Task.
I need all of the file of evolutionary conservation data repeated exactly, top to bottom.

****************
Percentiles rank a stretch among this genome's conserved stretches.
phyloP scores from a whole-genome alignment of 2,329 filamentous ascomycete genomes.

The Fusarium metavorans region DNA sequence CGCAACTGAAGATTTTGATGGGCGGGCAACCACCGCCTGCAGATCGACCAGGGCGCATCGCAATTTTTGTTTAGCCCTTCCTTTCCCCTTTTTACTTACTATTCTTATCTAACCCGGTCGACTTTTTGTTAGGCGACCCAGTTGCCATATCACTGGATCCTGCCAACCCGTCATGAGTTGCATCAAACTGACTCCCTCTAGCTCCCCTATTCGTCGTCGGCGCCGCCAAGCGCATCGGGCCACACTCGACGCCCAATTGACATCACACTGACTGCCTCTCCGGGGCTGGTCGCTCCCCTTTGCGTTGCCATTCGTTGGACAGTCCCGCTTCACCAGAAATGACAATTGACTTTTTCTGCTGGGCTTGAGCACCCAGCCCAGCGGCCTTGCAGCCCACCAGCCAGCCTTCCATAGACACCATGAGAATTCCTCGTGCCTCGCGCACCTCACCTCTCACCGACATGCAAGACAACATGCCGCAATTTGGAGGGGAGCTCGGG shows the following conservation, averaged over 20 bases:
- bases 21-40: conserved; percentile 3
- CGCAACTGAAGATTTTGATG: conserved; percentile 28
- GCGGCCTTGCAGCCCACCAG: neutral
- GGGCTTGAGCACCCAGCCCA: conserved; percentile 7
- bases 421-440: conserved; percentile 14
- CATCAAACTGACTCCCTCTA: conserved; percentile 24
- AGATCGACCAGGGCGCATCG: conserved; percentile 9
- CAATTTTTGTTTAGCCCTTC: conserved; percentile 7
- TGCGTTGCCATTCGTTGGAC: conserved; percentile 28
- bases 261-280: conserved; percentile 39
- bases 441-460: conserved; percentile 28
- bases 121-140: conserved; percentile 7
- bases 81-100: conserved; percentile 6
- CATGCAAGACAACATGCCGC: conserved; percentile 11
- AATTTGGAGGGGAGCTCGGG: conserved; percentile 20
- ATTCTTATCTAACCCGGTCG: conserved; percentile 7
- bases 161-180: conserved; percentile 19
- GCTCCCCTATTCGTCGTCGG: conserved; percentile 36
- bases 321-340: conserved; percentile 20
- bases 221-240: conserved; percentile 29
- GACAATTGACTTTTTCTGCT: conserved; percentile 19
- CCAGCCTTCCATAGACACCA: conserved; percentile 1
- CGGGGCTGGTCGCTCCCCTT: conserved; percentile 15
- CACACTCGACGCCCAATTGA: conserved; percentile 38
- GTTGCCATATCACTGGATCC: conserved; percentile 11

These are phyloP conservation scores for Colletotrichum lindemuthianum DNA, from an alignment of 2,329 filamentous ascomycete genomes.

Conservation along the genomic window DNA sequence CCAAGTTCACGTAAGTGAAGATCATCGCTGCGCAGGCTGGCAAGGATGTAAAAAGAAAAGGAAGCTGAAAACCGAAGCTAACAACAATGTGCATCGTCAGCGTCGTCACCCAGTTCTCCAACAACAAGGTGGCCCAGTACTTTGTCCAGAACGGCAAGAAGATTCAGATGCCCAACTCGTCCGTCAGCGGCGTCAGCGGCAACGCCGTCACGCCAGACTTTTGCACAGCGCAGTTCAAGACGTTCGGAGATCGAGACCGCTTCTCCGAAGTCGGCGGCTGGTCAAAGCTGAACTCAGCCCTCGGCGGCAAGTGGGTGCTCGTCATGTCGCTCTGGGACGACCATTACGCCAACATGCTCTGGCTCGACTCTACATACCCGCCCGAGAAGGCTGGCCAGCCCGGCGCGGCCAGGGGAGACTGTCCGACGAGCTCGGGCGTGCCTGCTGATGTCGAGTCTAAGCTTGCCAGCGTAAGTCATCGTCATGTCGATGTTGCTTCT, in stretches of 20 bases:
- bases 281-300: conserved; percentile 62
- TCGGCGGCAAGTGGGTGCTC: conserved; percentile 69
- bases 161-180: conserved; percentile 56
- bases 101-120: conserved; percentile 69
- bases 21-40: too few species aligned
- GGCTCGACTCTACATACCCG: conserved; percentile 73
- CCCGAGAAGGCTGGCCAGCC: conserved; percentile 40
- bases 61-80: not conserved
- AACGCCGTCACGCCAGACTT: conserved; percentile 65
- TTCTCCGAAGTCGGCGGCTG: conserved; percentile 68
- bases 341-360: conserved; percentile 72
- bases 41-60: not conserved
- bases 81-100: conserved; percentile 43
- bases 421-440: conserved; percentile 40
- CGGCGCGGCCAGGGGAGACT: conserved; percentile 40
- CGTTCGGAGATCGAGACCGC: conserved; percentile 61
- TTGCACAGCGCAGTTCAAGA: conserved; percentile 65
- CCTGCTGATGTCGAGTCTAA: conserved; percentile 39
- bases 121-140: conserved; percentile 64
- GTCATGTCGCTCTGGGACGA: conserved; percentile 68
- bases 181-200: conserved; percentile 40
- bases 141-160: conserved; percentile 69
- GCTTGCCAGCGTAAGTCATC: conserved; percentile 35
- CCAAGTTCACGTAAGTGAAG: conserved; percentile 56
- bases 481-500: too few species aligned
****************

Percentiles rank a stretch among this genome's conserved stretches.
phyloP scores from a whole-genome alignment of 2,329 filamentous ascomycete genomes.

The Fusarium metavorans region DNA sequence CGCAACTGAAGATTTTGATGGGCGGGCAACCACCGCCTGCAGATCGACCAGGGCGCATCGCAATTTTTGTTTAGCCCTTCCTTTCCCCTTTTTACTTACTATTCTTATCTAACCCGGTCGACTTTTTGTTAGGCGACCCAGTTGCCATATCACTGGATCCTGCCAACCCGTCATGAGTTGCATCAAACTGACTCCCTCTAGCTCCCCTATTCGTCGTCGGCGCCGCCAAGCGCATCGGGCCACACTCGACGCCCAATTGACATCACACTGACTGCCTCTCCGGGGCTGGTCGCTCCCCTTTGCGTTGCCATTCGTTGGACAGTCCCGCTTCACCAGAAATGACAATTGACTTTTTCTGCTGGGCTTGAGCACCCAGCCCAGCGGCCTTGCAGCCCACCAGCCAGCCTTCCATAGACACCATGAGAATTCCTCGTGCCTCGCGCACCTCACCTCTCACCGACATGCAAGACAACATGCCGCAATTTGGAGGGGAGCTCGGG shows the following conservation, averaged over 20 bases:
- bases 21-40: conserved; percentile 3
- CGCAACTGAAGATTTTGATG: conserved; percentile 28
- GCGGCCTTGCAGCCCACCAG: neutral
- GGGCTTGAGCACCCAGCCCA: conserved; percentile 7
- bases 421-440: conserved; percentile 14
- CATCAAACTGACTCCCTCTA: conserved; percentile 24
- AGATCGACCAGGGCGCATCG: conserved; percentile 9
- CAATTTTTGTTTAGCCCTTC: conserved; percentile 7
- TGCGTTGCCATTCGTTGGAC: conserved; percentile 28
- bases 261-280: conserved; percentile 39
- bases 441-460: conserved; percentile 28
- bases 121-140: conserved; percentile 7
- bases 81-100: conserved; percentile 6
- CATGCAAGACAACATGCCGC: conserved; percentile 11
- AATTTGGAGGGGAGCTCGGG: conserved; percentile 20
- ATTCTTATCTAACCCGGTCG: conserved; percentile 7
- bases 161-180: conserved; percentile 19
- GCTCCCCTATTCGTCGTCGG: conserved; percentile 36
- bases 321-340: conserved; percentile 20
- bases 221-240: conserved; percentile 29
- GACAATTGACTTTTTCTGCT: conserved; percentile 19
- CCAGCCTTCCATAGACACCA: conserved; percentile 1
- CGGGGCTGGTCGCTCCCCTT: conserved; percentile 15
- CACACTCGACGCCCAATTGA: conserved; percentile 38
- GTTGCCATATCACTGGATCC: conserved; percentile 11

These are phyloP conservation scores for Colletotrichum lindemuthianum DNA, from an alignment of 2,329 filamentous ascomycete genomes.

Conservation along the genomic window DNA sequence CCAAGTTCACGTAAGTGAAGATCATCGCTGCGCAGGCTGGCAAGGATGTAAAAAGAAAAGGAAGCTGAAAACCGAAGCTAACAACAATGTGCATCGTCAGCGTCGTCACCCAGTTCTCCAACAACAAGGTGGCCCAGTACTTTGTCCAGAACGGCAAGAAGATTCAGATGCCCAACTCGTCCGTCAGCGGCGTCAGCGGCAACGCCGTCACGCCAGACTTTTGCACAGCGCAGTTCAAGACGTTCGGAGATCGAGACCGCTTCTCCGAAGTCGGCGGCTGGTCAAAGCTGAACTCAGCCCTCGGCGGCAAGTGGGTGCTCGTCATGTCGCTCTGGGACGACCATTACGCCAACATGCTCTGGCTCGACTCTACATACCCGCCCGAGAAGGCTGGCCAGCCCGGCGCGGCCAGGGGAGACTGTCCGACGAGCTCGGGCGTGCCTGCTGATGTCGAGTCTAAGCTTGCCAGCGTAAGTCATCGTCATGTCGATGTTGCTTCT, in stretches of 20 bases:
- bases 281-300: conserved; percentile 62
- TCGGCGGCAAGTGGGTGCTC: conserved; percentile 69
- bases 161-180: conserved; percentile 56
- bases 101-120: conserved; percentile 69
- bases 21-40: too few species aligned
- GGCTCGACTCTACATACCCG: conserved; percentile 73
- CCCGAGAAGGCTGGCCAGCC: conserved; percentile 40
- bases 61-80: not conserved
- AACGCCGTCACGCCAGACTT: conserved; percentile 65
- TTCTCCGAAGTCGGCGGCTG: conserved; percentile 68
- bases 341-360: conserved; percentile 72
- bases 41-60: not conserved
- bases 81-100: conserved; percentile 43
- bases 421-440: conserved; percentile 40
- CGGCGCGGCCAGGGGAGACT: conserved; percentile 40
- CGTTCGGAGATCGAGACCGC: conserved; percentile 61
- TTGCACAGCGCAGTTCAAGA: conserved; percentile 65
- CCTGCTGATGTCGAGTCTAA: conserved; percentile 39
- bases 121-140: conserved; percentile 64
- GTCATGTCGCTCTGGGACGA: conserved; percentile 68
- bases 181-200: conserved; percentile 40
- bases 141-160: conserved; percentile 69
- GCTTGCCAGCGTAAGTCATC: conserved; percentile 35
- CCAAGTTCACGTAAGTGAAG: conserved; percentile 56
- bases 481-500: too few species aligned